Journeyman pitcher Wayne Edwards stands at the intersection of Jackie Robinson Avenue and Roy Campanella Boulevard, pondering his baseball future. Short-term decisions carry long-term implications.
One career path leads to a quick buck. He’s more familiar with a second road. It points toward sweat and hard work. There’s a middle route, too.
Since spring training opened last month at Dodgertown, Edwards has been continually checking his moral compass. There’s some fast money to be made--$30,000 or more--by accepting the Dodgers’ offer to serve as a replacement player.
To be truthful, Edwards’ career isn’t exactly on the ascent and the thought of crossing the picket line of striking big-leaguers isn’t completely objectionable.
Edwards, 30, stands near a sidewalk at the Dodgers’ sleepy spring complex. In his head, a neon sign flashes:
Cross. Don’t cross.
“I understand that I’m a fringe big-leaguer, but everybody needs guys who can go out there and do the job,” said Edwards, a left-hander who spent parts of three seasons with the Chicago White Sox.
Job himself might have trouble saying no to this get-well-quick proposition if he were in Edwards’ situation.
It is not an enviable position. After declining an initial offer on the issue, Edwards decided Wednesday to participate in Dodger exhibition games.
According to the Major League Players Assn., this makes Edwards, who played at Village Christian High and lives in Canyon Country, a strikebreaker. His decision was a backbreaker. He vacillated for days.
“I’m not exactly individually wealthy from when I had my big-league cup of coffee,” he said.
It was a sobering week in Dodgertown. Developments arose with the sun each morning. Each night, Edwards tossed and turned regarding the issues at hand.
In a manner of speaking, he sleeps in a house divided. His roommate, former big-league left-hander Dennis Moeller, a graduate of Cleveland High, declined to play in exhibitions.
Dollar signs dance in their heads, counterbalanced by the thought of again reaching the majors through legitimate means.
The duo and many like them are caught in a tug of war between striking players and owners. Two friends in the same room with different agendas underscores the uncertainty of Spring Training, 1995.
“I need to be seen, to be evaluated,” said Edwards, who is married and has two young children. “I came to realize this was a big opportunity. I need to throw.”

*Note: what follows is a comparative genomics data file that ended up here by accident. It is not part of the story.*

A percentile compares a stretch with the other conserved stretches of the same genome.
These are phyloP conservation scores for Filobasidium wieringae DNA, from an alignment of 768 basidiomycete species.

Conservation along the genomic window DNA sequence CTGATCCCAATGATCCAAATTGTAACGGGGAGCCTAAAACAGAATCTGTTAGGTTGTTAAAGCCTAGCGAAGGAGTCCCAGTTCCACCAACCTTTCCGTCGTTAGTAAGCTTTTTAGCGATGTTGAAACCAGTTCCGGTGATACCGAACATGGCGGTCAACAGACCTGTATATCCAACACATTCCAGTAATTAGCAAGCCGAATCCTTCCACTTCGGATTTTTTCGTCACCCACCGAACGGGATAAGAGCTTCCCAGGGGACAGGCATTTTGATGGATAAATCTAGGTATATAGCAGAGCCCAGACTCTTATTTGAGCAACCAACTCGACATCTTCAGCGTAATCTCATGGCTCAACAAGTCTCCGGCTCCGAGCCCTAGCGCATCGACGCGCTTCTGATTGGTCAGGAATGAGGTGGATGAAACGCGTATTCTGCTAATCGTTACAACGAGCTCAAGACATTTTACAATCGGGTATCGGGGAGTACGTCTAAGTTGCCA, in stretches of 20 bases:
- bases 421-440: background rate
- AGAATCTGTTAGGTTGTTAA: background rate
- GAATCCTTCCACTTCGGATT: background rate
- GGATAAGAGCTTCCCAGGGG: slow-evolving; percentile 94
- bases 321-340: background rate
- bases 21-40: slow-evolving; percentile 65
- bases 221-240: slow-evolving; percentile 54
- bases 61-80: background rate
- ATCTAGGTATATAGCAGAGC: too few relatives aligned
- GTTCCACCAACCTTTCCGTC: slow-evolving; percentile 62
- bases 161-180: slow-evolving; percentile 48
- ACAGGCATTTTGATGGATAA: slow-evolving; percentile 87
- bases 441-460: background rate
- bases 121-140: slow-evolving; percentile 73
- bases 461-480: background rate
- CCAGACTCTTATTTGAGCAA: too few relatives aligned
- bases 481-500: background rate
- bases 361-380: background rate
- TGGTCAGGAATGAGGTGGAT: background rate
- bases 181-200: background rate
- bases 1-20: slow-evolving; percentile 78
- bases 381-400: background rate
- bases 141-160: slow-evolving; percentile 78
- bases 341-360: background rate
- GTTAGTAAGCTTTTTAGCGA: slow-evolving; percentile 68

The Dodgers started throwing around the green stuff this week. As Moeller put it, the Dodgers “definitely sweetened the pot” with incentives. It’s practically a pot of gold.
After conducting a survey last month to determine which players were willing to play in exhibitions, the club again interviewed the ranks of those who declined to participate.
The first group of, well, exhibitionists must not have turned many front-office heads. The Dodgers this week told minor leaguers selected to play in exhibitions that they would receive lucrative guaranteed contracts for 1995, even if the strike is settled. Players will receive $7,000 monthly in triple A. Each player also will receive a $5,000 bonus in April.
Edwards said he is guaranteed more than $7,000 monthly in ’95, but declined to outline the particulars. The season lasts six months and the typical triple-A salary is roughly $25,000. Moeller said at least one teammate was offered a guaranteed minor-league contract of $100,000.
“It wasn’t the money,” Edwards said. “I’ve been racking my brain, talking to coaches and players. I decided to do what’s best for Wayne Edwards, and that’s to pitch.”
Had Edwards declined to play in the exhibitions, he would have pitched against lesser competition in minor-league games, staged on secondary diamonds.
“You know, you’d like to think they’d walk the extra 50 feet or whatever to see you pitch,” Edwards said. “But would they?”
Moeller aspires to earn a spot with the Dodgers’ triple-A club in Albuquerque, N.M. Like Edwards, he is a non-roster invitee. However, Moeller’s contract isn’t guaranteed and since he won’t pitch in exhibitions, he’ll have to earn a roster position.